It’s always been amusing to me that white folks (and some non-Black folks) who are anti Affirmative Action, accuse the practice of favoring Black folks. Studies show it is actually white women have benefited the most from Affirmative Action.

Affirmative Action Has Helped White Women More Than Anyone

I see this truth every time I have an interview.  The majority of times I’m sitting in front of a white woman manager/supervisor.  In my city, Portland, usually this means they are a self-described hipster/feminist/alternative/progressive who are for the empowerment of all women.  Ironically,  these white “progressive” women can be the worst. In that, they tend to take a paternalistic approach towards women of color…particularly Black women. Because Black women have historically been used as the antithesis of white womanhood (to justify our abuse/rape/exploitation during slavery),  the majority do not know how to engage with Black women as equals.

I have sat in interviews with white women who had smirks on their faces, looks of amusement, or surprise that I was friendly/open. The stereotype is that Black women are rude/combative/joyless people.  I have a friend who is a full-figured, dark-skinned woman. She once shared that her employer told her she couldn’t believe how sweet she was. My friend stated, “I guess because I’m a fat Black woman they expected me to be mean.”

Continue reading “The White Privilege of Employment”

White Supremacy

The white supremacist rally in Charlottesville, Virginia and the subsequent murder of a young activist, made me reflect back on the disturbing killings of two Portland men. I’m sure folks remember the stabbings of two good Samaritans by a white supremacist in Portland, this past May. The victims (and a third who survived the attack) were defending two African-American girls riding our city’s light rail system.

Shockingly enough, I was on the train when the incident occurred. Not the main train where the stabbings took place, but the second car. Amazingly, I didn’t get on the main car, because there was a crowd waiting to board and I didn’t feel like struggling with my son’s stroller. I decided to get on the second car. I wasn’t on train a couple of minutes, when a young woman and her brother came running to our car….screaming.

Another lady on the train asked them what was wrong, and they yelled out that people were getting stabbed. The little boy (probably around 9 or 10) looked terrified, then he started to cry. “Please don’t let him get me.” He said.

Of course, people from my train rushed off to see what was going on. A young Black woman ran back onto the car with fear in her eyes. “Make it stop.” She said softly.  It wasn’t long before authorities arrived and everyone was ushered off the platform. I will never forget seeing a woman with blood all over her hands, talking to police looking dazed. Later, it would turn out, she was one of the people who tried to comfort the victims.

The killing of these two men and the death of the Charlottesville’s victim, highlight a perverse irony of the current white supremacist movement, they seem to be killing more white people as of late.

White supremacists are so filled with hate, rage, and violence they are even willing to go so far as to kill their own.  It’s rather bizarre.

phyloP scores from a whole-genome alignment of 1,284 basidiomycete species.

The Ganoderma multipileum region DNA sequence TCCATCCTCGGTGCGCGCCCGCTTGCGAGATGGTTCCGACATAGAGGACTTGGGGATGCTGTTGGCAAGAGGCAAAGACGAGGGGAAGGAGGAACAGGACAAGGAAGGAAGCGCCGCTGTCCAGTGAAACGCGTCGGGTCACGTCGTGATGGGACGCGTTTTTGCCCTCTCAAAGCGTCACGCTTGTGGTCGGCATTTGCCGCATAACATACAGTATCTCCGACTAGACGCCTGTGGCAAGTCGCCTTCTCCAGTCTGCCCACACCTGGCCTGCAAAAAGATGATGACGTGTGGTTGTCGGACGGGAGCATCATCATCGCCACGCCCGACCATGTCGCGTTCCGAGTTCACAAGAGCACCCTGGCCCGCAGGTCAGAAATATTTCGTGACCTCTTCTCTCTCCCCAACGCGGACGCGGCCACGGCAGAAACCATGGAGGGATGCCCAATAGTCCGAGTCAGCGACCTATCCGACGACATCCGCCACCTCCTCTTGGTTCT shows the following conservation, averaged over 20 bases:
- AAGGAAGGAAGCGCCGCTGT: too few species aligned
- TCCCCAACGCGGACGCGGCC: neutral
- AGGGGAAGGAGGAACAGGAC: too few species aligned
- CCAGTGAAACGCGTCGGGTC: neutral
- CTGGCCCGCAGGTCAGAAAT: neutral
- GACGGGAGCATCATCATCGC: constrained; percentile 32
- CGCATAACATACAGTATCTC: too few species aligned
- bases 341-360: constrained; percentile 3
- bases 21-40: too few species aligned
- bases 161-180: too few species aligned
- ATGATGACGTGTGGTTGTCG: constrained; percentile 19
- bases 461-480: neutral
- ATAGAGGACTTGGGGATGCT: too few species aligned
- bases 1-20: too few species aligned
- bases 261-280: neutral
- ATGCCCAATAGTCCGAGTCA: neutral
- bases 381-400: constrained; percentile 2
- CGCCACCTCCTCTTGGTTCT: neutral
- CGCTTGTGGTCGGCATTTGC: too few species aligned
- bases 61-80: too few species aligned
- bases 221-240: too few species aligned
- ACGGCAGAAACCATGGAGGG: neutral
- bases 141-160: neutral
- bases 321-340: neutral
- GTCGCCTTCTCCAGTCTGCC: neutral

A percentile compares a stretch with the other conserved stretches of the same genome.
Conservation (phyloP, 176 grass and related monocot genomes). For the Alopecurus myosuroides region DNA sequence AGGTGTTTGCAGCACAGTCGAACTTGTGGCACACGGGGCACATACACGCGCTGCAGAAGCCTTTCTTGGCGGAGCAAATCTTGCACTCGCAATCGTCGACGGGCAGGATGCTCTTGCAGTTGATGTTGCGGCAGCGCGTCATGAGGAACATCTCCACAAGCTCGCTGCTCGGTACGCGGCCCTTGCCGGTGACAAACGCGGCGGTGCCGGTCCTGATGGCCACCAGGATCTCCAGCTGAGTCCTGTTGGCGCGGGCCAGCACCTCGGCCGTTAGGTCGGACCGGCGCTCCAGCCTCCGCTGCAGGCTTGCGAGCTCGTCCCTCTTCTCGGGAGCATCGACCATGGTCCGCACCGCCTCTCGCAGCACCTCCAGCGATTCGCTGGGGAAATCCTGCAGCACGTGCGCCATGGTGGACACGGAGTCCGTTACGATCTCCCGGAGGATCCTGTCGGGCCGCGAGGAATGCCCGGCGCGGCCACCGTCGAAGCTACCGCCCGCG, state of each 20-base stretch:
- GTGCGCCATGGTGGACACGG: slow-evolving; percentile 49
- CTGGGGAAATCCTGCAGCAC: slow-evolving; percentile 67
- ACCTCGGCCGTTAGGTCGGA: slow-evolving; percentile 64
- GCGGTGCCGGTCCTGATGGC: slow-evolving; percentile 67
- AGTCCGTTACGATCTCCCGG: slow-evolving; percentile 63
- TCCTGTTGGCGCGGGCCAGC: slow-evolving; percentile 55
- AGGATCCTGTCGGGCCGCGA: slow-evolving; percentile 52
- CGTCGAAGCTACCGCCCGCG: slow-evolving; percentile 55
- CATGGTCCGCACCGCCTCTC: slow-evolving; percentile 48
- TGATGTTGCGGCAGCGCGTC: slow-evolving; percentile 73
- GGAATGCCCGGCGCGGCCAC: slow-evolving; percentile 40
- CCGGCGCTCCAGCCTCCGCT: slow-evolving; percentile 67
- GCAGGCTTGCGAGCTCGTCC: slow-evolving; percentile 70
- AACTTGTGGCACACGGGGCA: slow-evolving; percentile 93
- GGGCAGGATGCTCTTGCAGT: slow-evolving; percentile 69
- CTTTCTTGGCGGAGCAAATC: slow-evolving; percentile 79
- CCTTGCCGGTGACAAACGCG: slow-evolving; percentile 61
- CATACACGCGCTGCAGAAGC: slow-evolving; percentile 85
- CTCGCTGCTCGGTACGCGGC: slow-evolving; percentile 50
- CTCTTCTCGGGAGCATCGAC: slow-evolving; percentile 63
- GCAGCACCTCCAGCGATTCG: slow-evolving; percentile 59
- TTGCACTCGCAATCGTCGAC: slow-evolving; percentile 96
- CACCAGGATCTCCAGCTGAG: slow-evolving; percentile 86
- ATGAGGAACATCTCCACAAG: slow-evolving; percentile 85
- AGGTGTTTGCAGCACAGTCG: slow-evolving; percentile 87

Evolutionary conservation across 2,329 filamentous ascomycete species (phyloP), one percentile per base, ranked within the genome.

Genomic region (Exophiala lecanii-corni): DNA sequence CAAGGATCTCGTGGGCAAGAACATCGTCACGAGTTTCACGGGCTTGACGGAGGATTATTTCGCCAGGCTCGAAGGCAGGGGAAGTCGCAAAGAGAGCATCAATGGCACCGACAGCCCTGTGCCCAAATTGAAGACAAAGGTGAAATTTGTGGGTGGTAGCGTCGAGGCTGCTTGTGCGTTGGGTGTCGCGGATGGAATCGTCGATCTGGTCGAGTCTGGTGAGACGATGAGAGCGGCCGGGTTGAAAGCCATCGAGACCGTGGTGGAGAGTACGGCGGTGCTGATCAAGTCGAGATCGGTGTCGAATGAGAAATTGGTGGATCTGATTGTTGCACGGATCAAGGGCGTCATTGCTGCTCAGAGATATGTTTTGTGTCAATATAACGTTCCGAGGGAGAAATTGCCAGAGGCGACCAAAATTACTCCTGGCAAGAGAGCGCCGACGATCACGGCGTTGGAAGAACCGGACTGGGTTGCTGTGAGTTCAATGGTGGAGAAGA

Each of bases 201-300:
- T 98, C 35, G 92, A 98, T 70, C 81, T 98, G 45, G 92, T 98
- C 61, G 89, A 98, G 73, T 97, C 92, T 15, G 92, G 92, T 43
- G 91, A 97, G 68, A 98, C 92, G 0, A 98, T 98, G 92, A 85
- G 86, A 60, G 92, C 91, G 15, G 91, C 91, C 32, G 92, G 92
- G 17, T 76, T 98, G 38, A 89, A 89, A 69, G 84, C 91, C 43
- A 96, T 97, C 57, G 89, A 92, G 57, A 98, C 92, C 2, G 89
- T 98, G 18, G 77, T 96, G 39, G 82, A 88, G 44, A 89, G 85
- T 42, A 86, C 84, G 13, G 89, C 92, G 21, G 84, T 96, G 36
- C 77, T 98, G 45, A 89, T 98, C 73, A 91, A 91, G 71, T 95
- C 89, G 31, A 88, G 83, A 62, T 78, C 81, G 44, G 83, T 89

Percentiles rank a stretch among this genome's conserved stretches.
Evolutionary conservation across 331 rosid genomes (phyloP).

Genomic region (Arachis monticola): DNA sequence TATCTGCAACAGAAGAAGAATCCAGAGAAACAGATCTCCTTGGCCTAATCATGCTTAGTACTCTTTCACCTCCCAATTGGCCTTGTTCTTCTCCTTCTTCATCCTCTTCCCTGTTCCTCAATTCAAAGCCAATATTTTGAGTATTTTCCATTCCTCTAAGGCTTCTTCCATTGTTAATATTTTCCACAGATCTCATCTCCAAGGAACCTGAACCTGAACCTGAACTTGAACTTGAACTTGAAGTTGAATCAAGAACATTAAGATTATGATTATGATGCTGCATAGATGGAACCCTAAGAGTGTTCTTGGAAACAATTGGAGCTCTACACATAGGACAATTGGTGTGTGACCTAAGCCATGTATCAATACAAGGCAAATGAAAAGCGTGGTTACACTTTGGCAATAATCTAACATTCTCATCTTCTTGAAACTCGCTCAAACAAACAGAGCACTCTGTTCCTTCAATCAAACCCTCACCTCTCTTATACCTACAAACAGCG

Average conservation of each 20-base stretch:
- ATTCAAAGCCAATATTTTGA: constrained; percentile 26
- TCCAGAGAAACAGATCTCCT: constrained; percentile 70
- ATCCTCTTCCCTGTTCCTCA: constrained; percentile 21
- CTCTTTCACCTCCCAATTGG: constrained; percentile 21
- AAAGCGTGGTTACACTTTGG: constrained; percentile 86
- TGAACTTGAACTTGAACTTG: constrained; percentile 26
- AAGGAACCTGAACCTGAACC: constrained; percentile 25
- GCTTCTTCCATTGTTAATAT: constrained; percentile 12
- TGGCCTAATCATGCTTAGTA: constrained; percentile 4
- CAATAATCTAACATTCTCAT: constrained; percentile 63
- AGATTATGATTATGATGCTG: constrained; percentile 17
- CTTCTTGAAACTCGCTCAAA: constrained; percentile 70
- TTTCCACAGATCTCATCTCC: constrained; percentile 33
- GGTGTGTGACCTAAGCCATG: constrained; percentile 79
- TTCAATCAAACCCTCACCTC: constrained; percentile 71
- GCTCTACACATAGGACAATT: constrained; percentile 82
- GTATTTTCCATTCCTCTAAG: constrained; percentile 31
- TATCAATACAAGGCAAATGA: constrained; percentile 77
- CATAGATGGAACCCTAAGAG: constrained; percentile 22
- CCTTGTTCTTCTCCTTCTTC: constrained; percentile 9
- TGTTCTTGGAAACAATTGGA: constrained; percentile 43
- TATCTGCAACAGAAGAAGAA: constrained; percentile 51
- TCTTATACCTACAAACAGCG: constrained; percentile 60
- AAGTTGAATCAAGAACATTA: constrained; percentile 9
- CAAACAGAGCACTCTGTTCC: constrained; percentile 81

These horrifying incidents (and they won’t be going away anytime soon), is exactly why Black folks/people of color have called on our nation time after time after time,  to address the evilness of racism in America.

Until our society gets real on how this country was built, we will always be back at square one. What I’ve noticed is that many white supremacists tend to have a warped sense of history, they truly think this is “white man’s land.” It is not. It is Native/Indigenous land, that became an economic powerhouse due to the exploitation of Black bodies via slave labor. It’s a country that then thrived off of immigrants/immigration. The foundation of the United States, starts with people of color.

Perhaps, I am wrong. These white supremacist do know the truth of our history, and maybe that’s why they are afraid. Native/Black/other folks of color blood runs deep in American soil. And despite all of their attempts, we keep surviving. White people are already a minority in many parts of the country.

Instead of embracing it as an opportunity to make amends for the sins of their fathers, and build bridges/coalitions with people of color, some white folks are panicking. It is how we got Trump. It is how we get tragedies like what happened in Charlottesville. A young woman died over foolishness. Rest in peace Heather D. Heyer.

There were also several people injured in the protests this weekend.

Support them if you can:

Marcus Martin 

Alexis Morris & Noelle Morris 

Dre Harris 

 

 

The Housing Industrial Complex Pt. 3

The reason why I decided to write this series, is not because I like telling my business, but rather my housing situation has truly been surprising to me. I thought I did everything the “right” way. I got the degrees, I didn’t have a child until I was in my 40’s, and I have stayed out of trouble. I have applied for job after job after job, yet I struggle.

The fact that I experienced homelessness for over six months was frightening to me. Even in my 20’s, when I was the brokest of the broke, I still found a way to keep a roof over my head. It’s not as easy these days, with increasing rents, gentrification, and unsympathetic landlords excluding working poor communities.

GENTRIFICATION SPOTLIGHT: How Portland Is Pushing Out Its Black Residents

In my current city, Portland, Oregon the displacement of communities of color, especially Black folks has been alarming. I relocated to Portland spring of this year, after my ill-fated attempt to make home in the Deep South. When my roommate and I were given an eviction notice due to an accident, I had had enough. I tried to get acclimated to my new southern town,  it was hard. Like most kids who were raised in the north, but shipped to the south during the summer months to spend time with family, it was different living there full-time as an adult.